Japan Cabinet Approves Child Abduction Treaty
Japan moved one step closer to adopting a long-delayed treaty on child abductions on Friday when the cabinet of Prime Minister Shinzo Abe gave its approval, a government spokesman said.
Japan is the only member of the Group of Eight major industrialized nations that has not joined the 1980 Hague Convention, which requires children be returned to their usual country of residence if they are snatched during the collapse of an international marriage.
Hundreds of non-Japanese parents, mostly men from the United States and elsewhere, have been left without any recourse after their estranged partners took their children back to Japan.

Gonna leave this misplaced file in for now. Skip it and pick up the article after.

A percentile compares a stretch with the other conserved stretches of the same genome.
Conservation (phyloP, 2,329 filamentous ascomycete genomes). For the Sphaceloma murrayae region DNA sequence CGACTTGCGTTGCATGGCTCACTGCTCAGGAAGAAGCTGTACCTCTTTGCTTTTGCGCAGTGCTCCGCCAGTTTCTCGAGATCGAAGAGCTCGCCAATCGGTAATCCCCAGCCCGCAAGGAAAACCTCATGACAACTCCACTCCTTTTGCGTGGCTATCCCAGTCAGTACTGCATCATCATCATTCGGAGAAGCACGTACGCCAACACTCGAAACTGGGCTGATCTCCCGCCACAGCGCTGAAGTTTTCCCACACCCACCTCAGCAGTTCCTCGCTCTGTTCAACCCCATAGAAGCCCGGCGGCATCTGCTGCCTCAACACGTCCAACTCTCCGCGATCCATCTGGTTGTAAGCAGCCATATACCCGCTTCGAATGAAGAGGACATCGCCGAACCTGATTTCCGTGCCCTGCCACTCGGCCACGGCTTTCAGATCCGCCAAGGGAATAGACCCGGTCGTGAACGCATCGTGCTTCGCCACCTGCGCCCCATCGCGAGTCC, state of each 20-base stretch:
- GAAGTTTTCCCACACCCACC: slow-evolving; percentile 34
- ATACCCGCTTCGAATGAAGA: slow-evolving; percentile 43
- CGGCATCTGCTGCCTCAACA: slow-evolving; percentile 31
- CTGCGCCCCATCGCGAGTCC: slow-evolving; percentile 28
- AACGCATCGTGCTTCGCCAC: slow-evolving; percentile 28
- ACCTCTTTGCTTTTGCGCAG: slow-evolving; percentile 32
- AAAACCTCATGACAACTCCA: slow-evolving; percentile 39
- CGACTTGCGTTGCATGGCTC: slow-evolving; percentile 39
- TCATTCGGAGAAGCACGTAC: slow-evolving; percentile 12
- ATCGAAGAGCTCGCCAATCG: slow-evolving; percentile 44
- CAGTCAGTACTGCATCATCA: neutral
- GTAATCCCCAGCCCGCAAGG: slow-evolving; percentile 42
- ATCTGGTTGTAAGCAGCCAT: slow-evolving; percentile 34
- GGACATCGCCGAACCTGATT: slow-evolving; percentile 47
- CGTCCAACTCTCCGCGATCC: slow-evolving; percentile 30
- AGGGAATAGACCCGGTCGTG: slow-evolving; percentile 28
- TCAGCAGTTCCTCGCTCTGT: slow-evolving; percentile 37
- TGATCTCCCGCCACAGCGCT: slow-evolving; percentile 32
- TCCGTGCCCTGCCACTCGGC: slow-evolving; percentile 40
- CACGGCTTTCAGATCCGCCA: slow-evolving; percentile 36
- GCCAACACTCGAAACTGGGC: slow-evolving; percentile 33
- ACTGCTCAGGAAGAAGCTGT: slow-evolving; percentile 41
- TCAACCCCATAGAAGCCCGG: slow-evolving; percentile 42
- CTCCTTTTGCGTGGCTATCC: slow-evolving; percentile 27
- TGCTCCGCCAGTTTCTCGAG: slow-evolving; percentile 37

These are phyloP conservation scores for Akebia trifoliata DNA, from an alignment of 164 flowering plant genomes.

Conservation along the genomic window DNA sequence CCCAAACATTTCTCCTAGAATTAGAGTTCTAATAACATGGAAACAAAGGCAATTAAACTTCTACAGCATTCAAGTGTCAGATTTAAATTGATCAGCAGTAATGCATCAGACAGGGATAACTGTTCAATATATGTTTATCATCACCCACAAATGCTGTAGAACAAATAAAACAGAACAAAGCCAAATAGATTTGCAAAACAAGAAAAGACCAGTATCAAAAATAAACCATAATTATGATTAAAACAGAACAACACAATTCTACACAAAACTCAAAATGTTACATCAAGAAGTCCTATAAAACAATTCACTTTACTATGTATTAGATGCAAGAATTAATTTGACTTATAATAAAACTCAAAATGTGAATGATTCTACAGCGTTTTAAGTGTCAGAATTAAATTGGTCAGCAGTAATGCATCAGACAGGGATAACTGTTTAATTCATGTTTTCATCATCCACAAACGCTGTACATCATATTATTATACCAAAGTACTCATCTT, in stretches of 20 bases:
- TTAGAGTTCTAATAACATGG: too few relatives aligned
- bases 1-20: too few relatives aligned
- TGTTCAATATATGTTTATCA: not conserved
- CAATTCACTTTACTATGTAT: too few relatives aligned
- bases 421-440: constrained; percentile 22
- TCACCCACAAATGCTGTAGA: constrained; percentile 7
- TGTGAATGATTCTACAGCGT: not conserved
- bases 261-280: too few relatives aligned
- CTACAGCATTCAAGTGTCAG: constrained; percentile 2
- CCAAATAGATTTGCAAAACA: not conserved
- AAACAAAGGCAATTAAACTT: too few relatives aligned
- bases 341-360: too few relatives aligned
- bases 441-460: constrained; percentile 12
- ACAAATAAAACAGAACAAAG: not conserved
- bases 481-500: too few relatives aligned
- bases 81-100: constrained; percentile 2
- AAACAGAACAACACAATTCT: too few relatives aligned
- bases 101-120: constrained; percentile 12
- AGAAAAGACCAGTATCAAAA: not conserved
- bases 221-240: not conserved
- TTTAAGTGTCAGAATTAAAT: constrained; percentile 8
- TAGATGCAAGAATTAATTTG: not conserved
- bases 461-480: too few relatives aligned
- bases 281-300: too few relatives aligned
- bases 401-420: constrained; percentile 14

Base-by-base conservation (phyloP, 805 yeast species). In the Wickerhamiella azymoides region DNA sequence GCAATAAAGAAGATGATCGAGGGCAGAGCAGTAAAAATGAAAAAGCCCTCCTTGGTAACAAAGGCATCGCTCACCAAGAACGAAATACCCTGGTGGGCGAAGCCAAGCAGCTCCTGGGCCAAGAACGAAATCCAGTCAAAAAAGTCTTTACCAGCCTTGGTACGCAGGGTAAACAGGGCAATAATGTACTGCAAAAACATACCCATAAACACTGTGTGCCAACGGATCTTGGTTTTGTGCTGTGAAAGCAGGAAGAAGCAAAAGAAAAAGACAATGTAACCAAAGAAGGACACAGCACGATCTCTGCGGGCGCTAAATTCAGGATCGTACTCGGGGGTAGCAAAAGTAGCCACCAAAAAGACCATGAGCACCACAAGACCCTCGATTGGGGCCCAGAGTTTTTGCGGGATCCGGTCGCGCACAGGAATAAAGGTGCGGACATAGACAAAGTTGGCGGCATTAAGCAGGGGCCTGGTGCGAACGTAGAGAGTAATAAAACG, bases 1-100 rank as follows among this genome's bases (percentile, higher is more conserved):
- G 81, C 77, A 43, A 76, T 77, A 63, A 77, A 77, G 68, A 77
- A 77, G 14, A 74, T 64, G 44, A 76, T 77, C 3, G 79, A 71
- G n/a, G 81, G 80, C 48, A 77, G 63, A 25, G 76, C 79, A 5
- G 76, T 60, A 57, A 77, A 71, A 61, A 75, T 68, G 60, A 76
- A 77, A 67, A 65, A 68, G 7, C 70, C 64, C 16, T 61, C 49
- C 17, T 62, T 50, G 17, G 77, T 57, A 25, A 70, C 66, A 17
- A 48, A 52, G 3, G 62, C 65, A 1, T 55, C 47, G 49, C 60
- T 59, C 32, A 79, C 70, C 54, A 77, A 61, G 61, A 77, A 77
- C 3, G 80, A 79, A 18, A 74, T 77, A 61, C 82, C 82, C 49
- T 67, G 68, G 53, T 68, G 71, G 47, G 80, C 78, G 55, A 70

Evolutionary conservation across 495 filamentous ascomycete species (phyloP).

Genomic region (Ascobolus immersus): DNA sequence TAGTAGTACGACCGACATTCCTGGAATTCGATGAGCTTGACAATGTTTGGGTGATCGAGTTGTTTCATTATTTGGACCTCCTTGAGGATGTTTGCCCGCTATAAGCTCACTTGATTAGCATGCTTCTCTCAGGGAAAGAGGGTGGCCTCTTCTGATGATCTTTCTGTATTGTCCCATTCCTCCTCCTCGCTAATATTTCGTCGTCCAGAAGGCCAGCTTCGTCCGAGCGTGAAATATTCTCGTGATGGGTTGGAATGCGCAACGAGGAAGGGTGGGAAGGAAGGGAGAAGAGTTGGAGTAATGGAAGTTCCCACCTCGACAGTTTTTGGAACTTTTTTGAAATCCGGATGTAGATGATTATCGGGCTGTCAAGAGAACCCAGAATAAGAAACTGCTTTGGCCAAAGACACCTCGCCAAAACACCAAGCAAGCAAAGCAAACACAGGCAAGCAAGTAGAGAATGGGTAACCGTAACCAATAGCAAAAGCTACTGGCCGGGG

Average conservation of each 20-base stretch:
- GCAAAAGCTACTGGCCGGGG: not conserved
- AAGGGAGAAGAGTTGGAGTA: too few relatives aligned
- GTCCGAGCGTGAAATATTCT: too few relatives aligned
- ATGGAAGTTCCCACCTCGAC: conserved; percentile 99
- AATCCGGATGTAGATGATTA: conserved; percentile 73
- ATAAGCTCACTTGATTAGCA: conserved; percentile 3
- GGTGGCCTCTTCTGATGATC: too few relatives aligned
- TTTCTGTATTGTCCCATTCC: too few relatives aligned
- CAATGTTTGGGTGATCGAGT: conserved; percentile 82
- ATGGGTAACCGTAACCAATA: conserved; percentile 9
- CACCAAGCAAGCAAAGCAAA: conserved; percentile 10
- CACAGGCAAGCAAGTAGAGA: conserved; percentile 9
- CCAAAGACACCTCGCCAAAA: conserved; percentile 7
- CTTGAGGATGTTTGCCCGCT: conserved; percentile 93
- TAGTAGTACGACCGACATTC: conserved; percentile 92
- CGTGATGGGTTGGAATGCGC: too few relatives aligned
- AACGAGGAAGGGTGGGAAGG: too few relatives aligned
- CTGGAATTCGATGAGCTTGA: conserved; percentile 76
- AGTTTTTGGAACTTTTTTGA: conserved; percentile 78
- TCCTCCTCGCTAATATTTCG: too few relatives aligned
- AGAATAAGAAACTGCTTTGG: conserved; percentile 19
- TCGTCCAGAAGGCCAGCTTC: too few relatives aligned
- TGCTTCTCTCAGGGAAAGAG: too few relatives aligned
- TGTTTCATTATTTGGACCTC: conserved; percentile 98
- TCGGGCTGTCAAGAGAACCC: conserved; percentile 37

Unlike Western nations, Japan does not recognise joint custody and divorce courts usually award custody of children to their mothers.
Chief Cabinet Secretary Yoshihide Suga said following cabinet approval, the government would swiftly submit the necessary legislation to parliament.
"It is important for our country to join the Hague Convention that sets international rules on dealing with illegal kidnapping of children, now that the numbers of international marriages and international divorces have increased," he said.
Last month, Abe visited US President Barack Obama in Washington and promised that Tokyo would join the treaty.
For the past few years, Japan has promised to join the treaty, but has never moved it through parliament.
US lawmakers have repeatedly demanded action from Japan on child abductions, one of the few open disputes between the close allies.